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According to the Historia Brittonum of Nennius (c. 796), five notable Welsh poets, namely Talhaearn Tad Awen (father of song), Neirin, Taliesin, Blwchfardd, and Cian were eminent in Welsh poetry during the wars against Ida, king of Northumbria (547-59), and probably also during those waged against his sons. So, ‘Neirin’ is the first form of the name, but by 1200 it had acquired an ‘a’ before the ‘n,’ as has happened with other Welsh words. By 1632 we find Dr. Davies in the Dictionarium Duplex calling him Aneurin, and this form of the name has continued to the present day, although without justification.
Nor is there foundation whatsoever for the opinion advanced by some that Aneirin, from being (incorrectly) written Aneurin (eurin = ‘golden’), corresponds to the Gildas who scourged the kings of the Britons and reviled the bards of Maelgwn, any more than for believing that the poet and the monk were one and the same person. Both were quite distinct in their temperaments; they did not flourish in the same half of the century, and they differed as completely in the manner of their deaths as in the manner of their living. The idea that either should choose an English pseudonym while writing in Latin is quite unbelievable — even if it could be proved that ‘gild’ (gold) is the root of the name Gildas.
In ‘Llyfr Aneirin,’ a MS. dating back to about 1250, there is a long poem consisting of 103 stanzas dealing with a host of Mynyddawg Mwynfawr, lord of Dineiddyn or Ysgor Eiddyn, i.e. Edinburgh, which the Scots still call Dunedin. The whole poem is called the ‘Gododdin’ after a tribe of Britons which lived on the banks of the Firth of Forth near Edinburgh in the region of Manaw Gododdin — the ‘Votadinoi’ of Ptolemy in the 2nd century. The subject of the poem is the march of the host or bodyguard of Mynyddawg from Dineiddyn to Catraeth (Catterick or Richmond in Yorkshire) to attempt the recapture of that place from the Saxons. The host consisted of 300 warriors, and all but one were slain. Aneirin does not describe the battle, but rather gives us individual portraits of hero after hero, each with his own distinctive traits but each brave and faithful to his lord. They ‘paid for their mead.’
Mixed with the original poem are extraneous stanzas, some of much later date, and in one of these stanzas (11. 640-55) we find a bard using the ‘Gododdin’ in a competition, claiming a reward for reciting it, and adding: ‘May the song of the son of Dwywei win.’ Then he goes on: ‘Since Aneirin was killed and the earth laid upon him there is no more singing of the “ Gododdin ”.’ If we may conjecture that ‘the song of the son of Dwywei’ is a correct description of the ‘Gododdin,’ this is an early testimony to Aneirin's ancestry. He was the son of Dwywei. There was, indeed, a lady of that name known in the old pedigrees; for Dwywei, daughter of Llëennawg, was the mother of S. Deinyoel (Deiniol). According to Nennius her brother Gwallawg was the ally of Urien in the war against Hussa, son of Ida (585-92), while, according to the Annales, S. Deinyoel d. in 584. Is it possible that Aneirin the poet of the ‘Gododdin’ was his younger brother? It might well be — but it would be foolish to suggest that there was no other Dwywei living at that time; see Pen. MS. 75 (51) ‘Dwywei daughter of Tegid Voel.’ There is internal evidence that Aneirin was a friend and kinsman of some of Mynyddawg's host. The reference to him as one of four who escaped with their lives from the attack on Catraeth is a later addition, but the verse which says that he was rescued from captivity in the enemy's country through the valour of Llywarch's son may be accepted.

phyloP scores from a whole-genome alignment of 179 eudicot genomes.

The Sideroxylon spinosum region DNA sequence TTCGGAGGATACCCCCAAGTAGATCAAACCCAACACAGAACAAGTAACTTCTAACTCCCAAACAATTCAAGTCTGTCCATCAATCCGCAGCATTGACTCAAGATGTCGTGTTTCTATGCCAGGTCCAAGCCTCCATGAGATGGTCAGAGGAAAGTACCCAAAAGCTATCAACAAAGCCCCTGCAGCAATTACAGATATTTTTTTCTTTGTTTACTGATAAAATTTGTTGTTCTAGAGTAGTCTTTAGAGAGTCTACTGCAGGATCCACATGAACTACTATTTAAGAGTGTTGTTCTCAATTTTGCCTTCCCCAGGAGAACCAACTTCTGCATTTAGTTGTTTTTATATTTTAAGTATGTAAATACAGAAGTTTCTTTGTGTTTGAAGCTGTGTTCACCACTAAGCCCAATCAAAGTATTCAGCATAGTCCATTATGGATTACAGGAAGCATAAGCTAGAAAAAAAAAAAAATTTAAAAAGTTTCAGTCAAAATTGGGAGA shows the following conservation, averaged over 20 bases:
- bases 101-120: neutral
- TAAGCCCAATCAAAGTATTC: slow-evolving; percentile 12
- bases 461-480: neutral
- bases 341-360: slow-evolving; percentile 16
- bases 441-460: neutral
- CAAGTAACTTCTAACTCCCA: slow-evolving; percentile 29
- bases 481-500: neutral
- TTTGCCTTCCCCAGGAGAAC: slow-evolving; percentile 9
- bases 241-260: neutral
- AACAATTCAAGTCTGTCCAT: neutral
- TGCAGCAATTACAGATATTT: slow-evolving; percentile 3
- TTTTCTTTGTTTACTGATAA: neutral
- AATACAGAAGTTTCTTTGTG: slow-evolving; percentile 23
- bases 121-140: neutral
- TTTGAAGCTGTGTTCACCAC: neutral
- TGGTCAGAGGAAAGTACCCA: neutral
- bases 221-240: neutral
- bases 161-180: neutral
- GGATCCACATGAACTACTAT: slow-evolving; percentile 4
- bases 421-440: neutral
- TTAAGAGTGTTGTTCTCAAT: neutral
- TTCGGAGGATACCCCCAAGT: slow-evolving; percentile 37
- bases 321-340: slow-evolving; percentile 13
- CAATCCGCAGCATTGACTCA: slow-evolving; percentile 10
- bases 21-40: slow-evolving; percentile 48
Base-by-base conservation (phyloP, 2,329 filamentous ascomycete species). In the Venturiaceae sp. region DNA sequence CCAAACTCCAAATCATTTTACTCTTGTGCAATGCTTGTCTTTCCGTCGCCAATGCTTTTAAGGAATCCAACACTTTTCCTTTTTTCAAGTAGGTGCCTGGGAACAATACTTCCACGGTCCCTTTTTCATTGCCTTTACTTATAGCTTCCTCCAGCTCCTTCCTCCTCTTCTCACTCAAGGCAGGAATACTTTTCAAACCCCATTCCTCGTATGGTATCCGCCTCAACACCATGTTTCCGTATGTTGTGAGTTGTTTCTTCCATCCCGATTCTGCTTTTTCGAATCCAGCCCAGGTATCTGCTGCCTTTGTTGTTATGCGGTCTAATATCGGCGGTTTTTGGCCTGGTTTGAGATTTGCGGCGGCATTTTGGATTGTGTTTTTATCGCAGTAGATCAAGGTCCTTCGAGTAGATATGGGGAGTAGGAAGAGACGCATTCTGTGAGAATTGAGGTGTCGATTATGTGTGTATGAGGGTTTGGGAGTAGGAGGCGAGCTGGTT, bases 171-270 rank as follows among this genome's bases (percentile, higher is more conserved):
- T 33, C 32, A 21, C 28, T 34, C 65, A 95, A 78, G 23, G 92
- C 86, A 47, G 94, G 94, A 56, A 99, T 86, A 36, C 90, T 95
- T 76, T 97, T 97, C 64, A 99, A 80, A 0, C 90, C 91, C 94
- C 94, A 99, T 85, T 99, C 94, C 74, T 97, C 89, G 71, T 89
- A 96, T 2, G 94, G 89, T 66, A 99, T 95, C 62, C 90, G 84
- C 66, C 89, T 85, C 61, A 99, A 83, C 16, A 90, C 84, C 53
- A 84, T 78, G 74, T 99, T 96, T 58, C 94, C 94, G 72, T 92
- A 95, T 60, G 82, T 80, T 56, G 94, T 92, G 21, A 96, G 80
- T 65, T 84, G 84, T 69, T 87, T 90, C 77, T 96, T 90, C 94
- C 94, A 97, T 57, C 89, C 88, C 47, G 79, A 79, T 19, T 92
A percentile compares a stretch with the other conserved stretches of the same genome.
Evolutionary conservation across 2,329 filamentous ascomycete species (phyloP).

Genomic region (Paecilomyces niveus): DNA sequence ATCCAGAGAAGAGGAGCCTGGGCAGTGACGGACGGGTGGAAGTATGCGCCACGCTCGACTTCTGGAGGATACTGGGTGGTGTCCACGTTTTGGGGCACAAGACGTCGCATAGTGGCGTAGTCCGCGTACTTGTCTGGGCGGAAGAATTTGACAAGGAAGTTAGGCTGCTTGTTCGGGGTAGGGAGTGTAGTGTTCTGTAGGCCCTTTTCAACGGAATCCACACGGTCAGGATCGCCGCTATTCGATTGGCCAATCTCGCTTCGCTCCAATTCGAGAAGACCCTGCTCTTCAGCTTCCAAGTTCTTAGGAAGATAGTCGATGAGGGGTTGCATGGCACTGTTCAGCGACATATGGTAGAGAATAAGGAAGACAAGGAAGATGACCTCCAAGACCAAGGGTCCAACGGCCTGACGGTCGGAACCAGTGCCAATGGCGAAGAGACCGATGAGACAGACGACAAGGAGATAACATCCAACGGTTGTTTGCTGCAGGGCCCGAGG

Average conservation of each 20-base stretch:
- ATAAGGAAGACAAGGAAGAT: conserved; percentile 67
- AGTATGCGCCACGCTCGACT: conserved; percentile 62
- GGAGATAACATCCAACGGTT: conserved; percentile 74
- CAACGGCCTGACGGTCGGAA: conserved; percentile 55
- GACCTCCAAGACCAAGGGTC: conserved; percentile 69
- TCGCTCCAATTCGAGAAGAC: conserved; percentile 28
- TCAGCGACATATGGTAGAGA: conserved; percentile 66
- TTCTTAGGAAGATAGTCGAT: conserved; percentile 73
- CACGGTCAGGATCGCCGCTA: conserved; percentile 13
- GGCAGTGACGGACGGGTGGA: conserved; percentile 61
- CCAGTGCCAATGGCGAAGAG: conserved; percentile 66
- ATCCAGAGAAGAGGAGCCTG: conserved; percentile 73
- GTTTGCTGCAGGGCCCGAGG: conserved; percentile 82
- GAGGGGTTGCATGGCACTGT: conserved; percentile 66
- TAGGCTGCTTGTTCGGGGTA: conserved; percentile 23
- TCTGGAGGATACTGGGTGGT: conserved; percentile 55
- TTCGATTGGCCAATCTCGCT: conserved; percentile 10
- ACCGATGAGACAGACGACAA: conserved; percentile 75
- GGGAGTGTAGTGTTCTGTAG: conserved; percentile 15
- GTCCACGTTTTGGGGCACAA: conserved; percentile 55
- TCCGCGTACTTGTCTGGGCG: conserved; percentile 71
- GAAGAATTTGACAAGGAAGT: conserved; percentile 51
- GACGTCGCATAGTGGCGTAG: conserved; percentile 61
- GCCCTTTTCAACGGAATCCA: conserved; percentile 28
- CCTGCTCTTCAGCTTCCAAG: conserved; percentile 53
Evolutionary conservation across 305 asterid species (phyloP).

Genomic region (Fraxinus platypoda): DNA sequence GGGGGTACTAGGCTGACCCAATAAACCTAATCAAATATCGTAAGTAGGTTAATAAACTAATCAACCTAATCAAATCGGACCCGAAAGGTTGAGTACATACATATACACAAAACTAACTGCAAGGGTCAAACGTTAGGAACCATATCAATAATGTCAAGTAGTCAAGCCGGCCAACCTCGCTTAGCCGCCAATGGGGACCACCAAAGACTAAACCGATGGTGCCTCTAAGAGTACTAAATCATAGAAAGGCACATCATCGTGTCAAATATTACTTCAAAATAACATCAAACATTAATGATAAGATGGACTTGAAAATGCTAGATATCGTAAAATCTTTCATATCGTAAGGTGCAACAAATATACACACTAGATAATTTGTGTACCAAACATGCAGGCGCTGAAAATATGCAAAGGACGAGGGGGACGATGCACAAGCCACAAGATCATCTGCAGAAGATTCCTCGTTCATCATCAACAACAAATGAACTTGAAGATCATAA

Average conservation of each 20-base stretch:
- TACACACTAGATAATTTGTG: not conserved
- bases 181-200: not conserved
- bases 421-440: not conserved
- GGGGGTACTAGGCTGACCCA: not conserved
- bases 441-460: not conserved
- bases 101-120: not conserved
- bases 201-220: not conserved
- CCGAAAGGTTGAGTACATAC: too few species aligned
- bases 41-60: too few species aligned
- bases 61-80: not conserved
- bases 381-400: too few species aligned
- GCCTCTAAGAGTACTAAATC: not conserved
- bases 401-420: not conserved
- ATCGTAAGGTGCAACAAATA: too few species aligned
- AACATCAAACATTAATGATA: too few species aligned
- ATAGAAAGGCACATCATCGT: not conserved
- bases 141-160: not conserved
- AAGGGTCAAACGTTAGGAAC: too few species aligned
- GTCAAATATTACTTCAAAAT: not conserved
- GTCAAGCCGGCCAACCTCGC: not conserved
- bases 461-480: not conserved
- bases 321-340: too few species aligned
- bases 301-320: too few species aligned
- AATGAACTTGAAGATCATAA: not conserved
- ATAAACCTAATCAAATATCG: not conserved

In the ‘Book of Aneirin’ three other old songs, apart from the ‘Gododdin,’ are preserved which are ascribed to him. Moreover, in later manuscripts there are ‘Englynion y Misoedd’ (Verses of the Months), which, it is claimed, were written by him. The linguistic form of these songs does not support the claim.
In the triads the slaying of Aneirin by Heiddyn (Heiden, Eidyn) ap Enygan (Euengat) is listed as one of the ‘Three Outrageous Killings’ and one of the ‘Three Monstrous Axeblows.’ He is there referred to as ‘Aneirin Gwawdrydd, Mechdeyrn Beirdd,’ i.e. king paramount of the bards; cf. ‘Taliesin Ben Beirdd’ (Taliesin Chief of the Bards). But these are embroideries of a later age.
Published date: 1959
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